As I stated in the beginning, only a fraction of the ATMs in China accept Visa® or MasterCard® and even when they do, the exchange rate is terrible when pulling cash.

Also, many travelers want to use WeChat or Alipay, but the problem is that foreign travelers can’t use mobile payment platforms even though they advertise the use of foreign credit cards (spoiler: it doesn’t work).

Benefits of Using ECARD in China

This is where the ECARD tends to shine. I’m going to break down the pros of a global payment system like ECARD into three parts:

  1. Universal Acceptance at Asia ATMs: When you’re walking around any part of Asia, including China, Thailand, Vietnam, etc., every single ATM will accept the UnionPay ECARD. You may not realize it now, but that’s a huge obstacle that you no longer have to worry about.
  2. Better ATM Conversion Rates: Not only can you use any ATM you find, but you’ll also get the UnionPay conversion rates, which are much better than what you’ll get from your bank at home.
  3. Better Foreign Transaction Fees: While there are some travel credit cards that waive foreign transaction fees, most pre-paid cards I’m aware of have 3% foreign transaction fees. With ECARD, those fees are cut in half to only 1.49%.
  4. Online & App Tracking / Management: I really like this: I can log into my ECARD account on either my computer or on my phone to track my spending, top up the card, put a temporary hold on the card or even change my PIN number.
I used ECARD at Starbucks and was able to instantly check my balance on the app.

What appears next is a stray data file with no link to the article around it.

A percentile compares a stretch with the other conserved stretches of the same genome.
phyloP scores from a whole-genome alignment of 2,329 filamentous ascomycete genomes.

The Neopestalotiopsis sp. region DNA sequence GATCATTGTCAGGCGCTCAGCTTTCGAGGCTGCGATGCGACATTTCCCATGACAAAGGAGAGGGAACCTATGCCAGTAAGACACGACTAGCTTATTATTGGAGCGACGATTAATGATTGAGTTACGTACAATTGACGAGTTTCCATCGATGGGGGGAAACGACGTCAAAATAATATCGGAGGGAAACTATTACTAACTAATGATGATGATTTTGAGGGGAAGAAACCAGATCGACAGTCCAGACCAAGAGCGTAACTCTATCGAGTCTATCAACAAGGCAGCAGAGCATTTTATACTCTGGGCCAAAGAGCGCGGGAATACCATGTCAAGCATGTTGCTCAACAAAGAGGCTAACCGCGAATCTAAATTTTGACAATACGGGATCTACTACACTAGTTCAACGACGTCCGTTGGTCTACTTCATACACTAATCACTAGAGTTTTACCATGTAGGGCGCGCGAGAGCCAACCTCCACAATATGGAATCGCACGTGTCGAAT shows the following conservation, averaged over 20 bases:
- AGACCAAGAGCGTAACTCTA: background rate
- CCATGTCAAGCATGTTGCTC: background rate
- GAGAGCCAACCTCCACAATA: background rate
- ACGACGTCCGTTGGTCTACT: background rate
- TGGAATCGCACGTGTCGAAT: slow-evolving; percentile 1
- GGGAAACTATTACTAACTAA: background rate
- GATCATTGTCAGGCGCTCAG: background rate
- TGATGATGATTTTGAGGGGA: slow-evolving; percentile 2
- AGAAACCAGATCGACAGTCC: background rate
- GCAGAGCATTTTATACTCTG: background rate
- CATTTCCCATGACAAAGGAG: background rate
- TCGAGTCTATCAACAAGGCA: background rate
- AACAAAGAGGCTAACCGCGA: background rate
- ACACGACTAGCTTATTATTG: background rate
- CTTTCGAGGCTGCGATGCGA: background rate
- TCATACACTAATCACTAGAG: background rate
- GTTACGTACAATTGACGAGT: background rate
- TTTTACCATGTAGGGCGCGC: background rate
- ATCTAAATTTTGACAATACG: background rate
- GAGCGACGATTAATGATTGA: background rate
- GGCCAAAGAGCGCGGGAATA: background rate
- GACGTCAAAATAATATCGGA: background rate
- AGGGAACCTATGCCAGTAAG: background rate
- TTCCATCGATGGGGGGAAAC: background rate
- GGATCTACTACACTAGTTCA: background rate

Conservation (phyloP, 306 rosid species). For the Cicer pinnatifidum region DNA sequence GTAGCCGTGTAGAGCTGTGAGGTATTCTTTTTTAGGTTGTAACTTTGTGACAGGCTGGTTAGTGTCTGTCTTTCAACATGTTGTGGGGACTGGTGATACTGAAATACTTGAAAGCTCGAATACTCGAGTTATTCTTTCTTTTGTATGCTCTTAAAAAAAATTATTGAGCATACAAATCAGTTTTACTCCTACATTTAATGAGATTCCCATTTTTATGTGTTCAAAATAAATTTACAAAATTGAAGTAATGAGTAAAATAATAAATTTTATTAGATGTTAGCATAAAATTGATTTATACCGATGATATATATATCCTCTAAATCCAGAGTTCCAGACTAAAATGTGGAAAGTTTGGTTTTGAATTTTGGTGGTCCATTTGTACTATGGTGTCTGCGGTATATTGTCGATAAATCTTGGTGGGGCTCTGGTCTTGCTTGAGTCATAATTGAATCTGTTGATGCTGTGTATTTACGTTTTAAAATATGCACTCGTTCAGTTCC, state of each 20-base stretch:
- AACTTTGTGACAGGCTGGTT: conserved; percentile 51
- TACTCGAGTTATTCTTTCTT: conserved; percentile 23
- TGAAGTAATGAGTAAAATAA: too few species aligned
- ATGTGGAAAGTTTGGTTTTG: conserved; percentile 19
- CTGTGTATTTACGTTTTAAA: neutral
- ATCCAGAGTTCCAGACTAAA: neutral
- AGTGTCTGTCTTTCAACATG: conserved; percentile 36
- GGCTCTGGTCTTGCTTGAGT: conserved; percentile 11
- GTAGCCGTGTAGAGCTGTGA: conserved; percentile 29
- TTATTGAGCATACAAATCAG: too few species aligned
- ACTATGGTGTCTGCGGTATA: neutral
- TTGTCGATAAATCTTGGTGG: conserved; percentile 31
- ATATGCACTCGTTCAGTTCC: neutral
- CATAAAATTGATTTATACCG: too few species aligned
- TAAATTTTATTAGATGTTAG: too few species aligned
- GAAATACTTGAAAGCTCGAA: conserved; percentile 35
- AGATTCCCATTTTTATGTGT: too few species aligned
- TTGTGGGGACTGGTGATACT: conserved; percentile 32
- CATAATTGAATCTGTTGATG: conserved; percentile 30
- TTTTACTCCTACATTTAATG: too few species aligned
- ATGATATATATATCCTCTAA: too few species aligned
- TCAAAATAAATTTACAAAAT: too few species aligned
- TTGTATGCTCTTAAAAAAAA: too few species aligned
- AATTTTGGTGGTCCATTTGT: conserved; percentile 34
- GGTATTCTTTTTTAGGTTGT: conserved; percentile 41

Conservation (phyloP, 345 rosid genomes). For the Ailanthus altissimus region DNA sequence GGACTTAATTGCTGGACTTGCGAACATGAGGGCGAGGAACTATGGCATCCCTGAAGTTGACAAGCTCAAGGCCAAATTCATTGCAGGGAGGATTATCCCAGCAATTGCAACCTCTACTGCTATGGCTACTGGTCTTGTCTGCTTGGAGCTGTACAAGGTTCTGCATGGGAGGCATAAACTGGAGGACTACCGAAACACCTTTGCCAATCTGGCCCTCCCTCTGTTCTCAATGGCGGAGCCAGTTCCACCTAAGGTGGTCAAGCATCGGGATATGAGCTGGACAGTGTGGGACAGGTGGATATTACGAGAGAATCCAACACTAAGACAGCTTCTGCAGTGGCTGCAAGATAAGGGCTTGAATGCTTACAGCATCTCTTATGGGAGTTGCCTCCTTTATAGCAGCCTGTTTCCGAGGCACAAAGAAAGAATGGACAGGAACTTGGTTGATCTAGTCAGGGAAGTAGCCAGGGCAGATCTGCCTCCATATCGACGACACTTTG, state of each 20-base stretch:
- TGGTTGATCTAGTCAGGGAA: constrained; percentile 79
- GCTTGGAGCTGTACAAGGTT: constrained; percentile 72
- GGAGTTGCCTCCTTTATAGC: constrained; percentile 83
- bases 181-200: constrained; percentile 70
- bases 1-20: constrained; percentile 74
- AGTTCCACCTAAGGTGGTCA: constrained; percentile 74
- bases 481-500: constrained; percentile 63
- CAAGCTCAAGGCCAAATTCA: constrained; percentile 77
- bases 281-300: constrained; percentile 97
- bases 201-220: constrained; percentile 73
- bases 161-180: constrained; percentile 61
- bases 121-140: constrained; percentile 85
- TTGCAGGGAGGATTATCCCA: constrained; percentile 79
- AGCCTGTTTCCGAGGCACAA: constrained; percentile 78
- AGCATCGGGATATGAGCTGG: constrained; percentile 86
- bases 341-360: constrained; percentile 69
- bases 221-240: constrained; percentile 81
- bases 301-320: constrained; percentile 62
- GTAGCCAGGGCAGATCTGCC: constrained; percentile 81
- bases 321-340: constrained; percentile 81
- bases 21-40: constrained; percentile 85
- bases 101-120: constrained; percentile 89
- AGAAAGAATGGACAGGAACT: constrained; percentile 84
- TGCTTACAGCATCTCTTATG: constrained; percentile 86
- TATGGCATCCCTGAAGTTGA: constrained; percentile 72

As an expat living abroad (both in China and Thailand), I have saved literally hundreds of dollars in ATM fees or bank wire fees. It’s awesome.

Apply for the UnionPay-branded ECARD

For travelers, it’s a way to mitigate risk (you don’t have to use your credit card overseas) and because it’s a UnionPay card for foreigners, you can be sure that you’ll be able to pay for things no matter where you travel in Asia.

Challenges of Using ECARD

There are a few cons to using the ECARD that I’ve realized the more I use it. These are pretty trivial, but I think they are worth mentioning.

First of all, I think I need to clearly state for the record that getting this UnionPay card does not mean you’ll be able to use it to open a WeChat Wallet. WeChat and Alipay require cards directly connected to a Chinese bank, which ECARD isn’t. Bummer.

My biggest gripe, though, has been the amount of time it takes to top up the ECARD. After connecting my bank, the transfer took a full 4 business days to complete. In the future, I’ll be able to take this into account as I plan my spending, but it does present problems if you’re in a bind and you need to add money fast.

While doing research for this ECARD review, I was told by company representatives that they’re working to get the transfer time down to 1-2 business days. This would be much better, but in a world that revolves around “instant”, a couple days still feels like a long time.

Is a Global Payment Solution Right for You? ECARD Review

I travel a lot all around Asia. I also live here. For this reason, as you can tell in this ECARD review, this solution makes a lot of sense for me.

Obviously, ECARD is not a solution for everybody, but considering the money challenges China presents, it’s definitely a good option worth exploring.

One thing is for sure: getting the card costs you nothing and it might end up saving you money (conversion rates) and headache (trying to pay for things). Go ahead and apply for your own ECARD to give it a try.

Apply for the Free ECARD

And once you’ve got this new UnionPay card for foreigners, email me or leave a comment below to let me know what you think. Have you enjoyed using the card?

The ECARD prepaid card is issued by Global Bank of New York (Member FDIC) pursuant to a license by UnionPay International Company, Ltd.

Further Reading & Resources

Josh Summers

Josh is the founder of who has been living in China with his family since 2006. Over that period of time he has traveled by plane, train, car, motorcycle and even camel to explore almost every corner of the country.